Geber's works are a compilation of all that was known about chemistry until then. Geber considered that the metals were made of sulfur and mercury.

Many scientists question the existence of Geber since it is not known where he lived, although some believe it may have been in Seville.

His most important book is The sum of the perfections of the magisterium , Because thanks to him the silver nitrate was discovered. Other outstanding works of the philosopher are The Seventy Books , The Book of the Balance , The Eastern Mercury , The Book of Glory , The meeting book Y The pure book .

4- Al-Razi


Another famous Arab alchemist was Al-Razi, who lived in Baghdad in the 9th and 10th centuries. Razi classified the materials into bodies and spirits. The bodies are stones, glass, salts and others. The spirits are mercury, sulfur, ammonia, etc.

The aim of his researches was to determine the formula of the creation of the gold by means of catalytic reactions. Ar Razí wrote a book on saline solutions. This is considered to be related to the Arab tendency to use mineral remedies, rather than plant remedies like elsewhere in Asia.

5- Ko Hung


In ancient China alchemy also developed in parallel. Researchers consider the 3rd century BC. As the beginning of the development of alchemy in the Celestial Empire, a time when the famous alchemist Ko Hung lived.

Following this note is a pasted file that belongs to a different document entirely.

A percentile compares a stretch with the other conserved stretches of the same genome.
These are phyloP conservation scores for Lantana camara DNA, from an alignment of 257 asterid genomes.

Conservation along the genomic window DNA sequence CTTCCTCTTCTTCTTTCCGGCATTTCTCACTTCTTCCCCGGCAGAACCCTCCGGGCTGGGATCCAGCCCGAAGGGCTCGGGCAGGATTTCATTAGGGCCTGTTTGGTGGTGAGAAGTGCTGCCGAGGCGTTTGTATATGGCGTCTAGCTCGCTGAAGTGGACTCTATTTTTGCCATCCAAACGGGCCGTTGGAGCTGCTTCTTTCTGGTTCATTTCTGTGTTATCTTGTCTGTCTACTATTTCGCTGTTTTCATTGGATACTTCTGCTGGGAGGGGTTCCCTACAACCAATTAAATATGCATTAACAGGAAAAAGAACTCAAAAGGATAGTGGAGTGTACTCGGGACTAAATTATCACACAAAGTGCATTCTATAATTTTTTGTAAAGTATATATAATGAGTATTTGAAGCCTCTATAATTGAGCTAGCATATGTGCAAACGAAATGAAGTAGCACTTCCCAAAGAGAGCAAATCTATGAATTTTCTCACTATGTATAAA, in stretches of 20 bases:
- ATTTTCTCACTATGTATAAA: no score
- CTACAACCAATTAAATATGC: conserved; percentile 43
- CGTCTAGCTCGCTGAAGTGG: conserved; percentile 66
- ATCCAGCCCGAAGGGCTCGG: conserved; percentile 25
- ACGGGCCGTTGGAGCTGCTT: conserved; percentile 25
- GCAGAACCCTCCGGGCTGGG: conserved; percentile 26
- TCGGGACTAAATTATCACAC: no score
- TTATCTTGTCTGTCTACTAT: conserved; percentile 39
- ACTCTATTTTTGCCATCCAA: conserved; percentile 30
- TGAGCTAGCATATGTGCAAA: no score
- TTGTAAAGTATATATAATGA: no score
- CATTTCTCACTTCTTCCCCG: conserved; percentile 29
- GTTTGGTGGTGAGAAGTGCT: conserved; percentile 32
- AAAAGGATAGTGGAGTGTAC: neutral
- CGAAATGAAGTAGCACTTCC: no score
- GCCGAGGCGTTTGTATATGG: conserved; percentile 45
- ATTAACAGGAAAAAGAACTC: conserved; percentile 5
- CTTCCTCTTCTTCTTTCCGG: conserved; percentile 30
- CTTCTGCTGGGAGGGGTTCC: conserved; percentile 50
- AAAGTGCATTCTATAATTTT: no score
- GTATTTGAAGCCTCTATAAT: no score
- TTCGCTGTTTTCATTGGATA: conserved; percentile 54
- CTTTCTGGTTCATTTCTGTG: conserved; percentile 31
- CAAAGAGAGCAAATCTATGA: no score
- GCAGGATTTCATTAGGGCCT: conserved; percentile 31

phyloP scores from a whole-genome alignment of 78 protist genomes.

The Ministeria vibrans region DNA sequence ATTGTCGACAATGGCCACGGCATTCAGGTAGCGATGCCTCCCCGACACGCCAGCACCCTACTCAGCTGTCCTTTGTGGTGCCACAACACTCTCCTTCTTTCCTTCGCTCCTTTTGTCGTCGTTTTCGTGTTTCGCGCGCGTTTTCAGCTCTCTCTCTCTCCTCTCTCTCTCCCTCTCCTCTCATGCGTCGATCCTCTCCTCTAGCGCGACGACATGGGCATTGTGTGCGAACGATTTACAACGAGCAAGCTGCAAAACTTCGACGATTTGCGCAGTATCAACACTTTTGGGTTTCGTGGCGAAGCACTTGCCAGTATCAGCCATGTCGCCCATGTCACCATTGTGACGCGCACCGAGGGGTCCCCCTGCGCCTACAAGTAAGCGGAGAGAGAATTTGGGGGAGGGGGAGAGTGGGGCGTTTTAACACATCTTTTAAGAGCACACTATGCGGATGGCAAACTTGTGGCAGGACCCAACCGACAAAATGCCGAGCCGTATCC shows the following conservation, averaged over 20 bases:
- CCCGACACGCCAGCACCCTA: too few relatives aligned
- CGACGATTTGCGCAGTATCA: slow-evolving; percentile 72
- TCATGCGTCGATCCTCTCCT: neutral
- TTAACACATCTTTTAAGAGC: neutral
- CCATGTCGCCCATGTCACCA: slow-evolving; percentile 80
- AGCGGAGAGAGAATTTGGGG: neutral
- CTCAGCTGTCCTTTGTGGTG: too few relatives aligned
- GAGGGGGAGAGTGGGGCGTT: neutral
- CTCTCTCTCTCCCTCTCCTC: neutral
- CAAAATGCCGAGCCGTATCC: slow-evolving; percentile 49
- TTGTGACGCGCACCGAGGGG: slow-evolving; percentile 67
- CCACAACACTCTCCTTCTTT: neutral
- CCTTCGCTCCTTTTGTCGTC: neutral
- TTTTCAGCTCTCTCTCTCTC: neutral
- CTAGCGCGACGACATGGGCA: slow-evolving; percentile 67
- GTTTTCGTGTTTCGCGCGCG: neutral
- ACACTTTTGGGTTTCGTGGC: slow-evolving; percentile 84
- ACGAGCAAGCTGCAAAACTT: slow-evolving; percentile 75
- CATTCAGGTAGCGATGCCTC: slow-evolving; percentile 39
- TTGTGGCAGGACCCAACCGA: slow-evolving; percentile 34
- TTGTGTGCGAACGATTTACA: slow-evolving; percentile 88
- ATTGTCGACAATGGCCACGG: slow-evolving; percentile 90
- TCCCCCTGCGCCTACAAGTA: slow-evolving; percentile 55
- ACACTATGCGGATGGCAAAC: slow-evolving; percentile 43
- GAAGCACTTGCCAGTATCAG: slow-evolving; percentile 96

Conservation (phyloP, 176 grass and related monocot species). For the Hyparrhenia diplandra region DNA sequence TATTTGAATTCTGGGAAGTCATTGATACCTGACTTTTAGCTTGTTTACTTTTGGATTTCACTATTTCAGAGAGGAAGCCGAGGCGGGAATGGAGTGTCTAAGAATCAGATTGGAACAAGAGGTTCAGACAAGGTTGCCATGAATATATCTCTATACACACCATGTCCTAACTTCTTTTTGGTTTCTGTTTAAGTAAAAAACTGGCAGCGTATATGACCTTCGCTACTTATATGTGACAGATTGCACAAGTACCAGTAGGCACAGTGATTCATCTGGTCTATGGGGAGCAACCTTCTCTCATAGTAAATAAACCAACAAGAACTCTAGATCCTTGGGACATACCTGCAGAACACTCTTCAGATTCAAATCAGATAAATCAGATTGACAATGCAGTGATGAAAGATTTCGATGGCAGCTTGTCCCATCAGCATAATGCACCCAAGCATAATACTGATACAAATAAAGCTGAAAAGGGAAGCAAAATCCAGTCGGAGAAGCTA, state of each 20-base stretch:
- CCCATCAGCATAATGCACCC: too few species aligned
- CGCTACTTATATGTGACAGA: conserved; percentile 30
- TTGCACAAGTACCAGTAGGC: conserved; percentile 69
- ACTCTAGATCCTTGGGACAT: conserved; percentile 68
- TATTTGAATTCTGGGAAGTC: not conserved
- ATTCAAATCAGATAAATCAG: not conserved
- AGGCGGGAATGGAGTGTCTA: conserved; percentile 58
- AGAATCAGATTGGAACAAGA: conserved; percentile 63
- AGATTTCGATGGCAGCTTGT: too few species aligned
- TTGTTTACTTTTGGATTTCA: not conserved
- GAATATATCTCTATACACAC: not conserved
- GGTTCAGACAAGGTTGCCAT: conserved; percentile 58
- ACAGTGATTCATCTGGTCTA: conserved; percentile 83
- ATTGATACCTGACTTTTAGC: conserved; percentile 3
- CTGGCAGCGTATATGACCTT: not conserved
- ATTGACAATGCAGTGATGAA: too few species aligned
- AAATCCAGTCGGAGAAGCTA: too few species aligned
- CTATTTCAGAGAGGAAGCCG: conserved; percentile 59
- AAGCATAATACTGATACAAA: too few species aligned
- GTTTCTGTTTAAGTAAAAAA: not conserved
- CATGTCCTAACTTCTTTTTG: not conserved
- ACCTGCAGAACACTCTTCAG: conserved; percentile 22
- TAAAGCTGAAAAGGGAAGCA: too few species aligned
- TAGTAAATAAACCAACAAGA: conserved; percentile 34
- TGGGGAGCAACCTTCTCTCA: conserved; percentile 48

Others consider that only a historical document, such as the imperial edict dated 144 BC, where the creation of gold is prohibited, can be considered as evidence of alchemical practices.

In the body of the lady of Tai, discovered in an archaeological expedition and dating from the second century bc, you can find remains of pure cinnabar, which according to the Chinese alchemical texts, was recommended to consume.

6- Al-Biruni


In ancient India, according to the memoirs of an 11th-century Persian physician Al-Biruni, Hindus practiced a science similar to alchemy, which was called Rasayana. Centuries later Marco Polo recounts the practices of an ascetic Hindu sect, practicing ingestion of sulfur and mercury. At Sarva-darsana-samgraha , A Hindu philosophical treatise describes the science of mercury as one of the practices by which liberation can be attained.

7- Avicena


More famous as a physician, the alchemist Abū Ali al-Husayn, known in the West as Avicenna, wrote the famous Book of remedies . This book represents a classifying study of minerals, rocks and metals. Avicenna determined that there are four types: stones, sulphides, fusible substances and salts.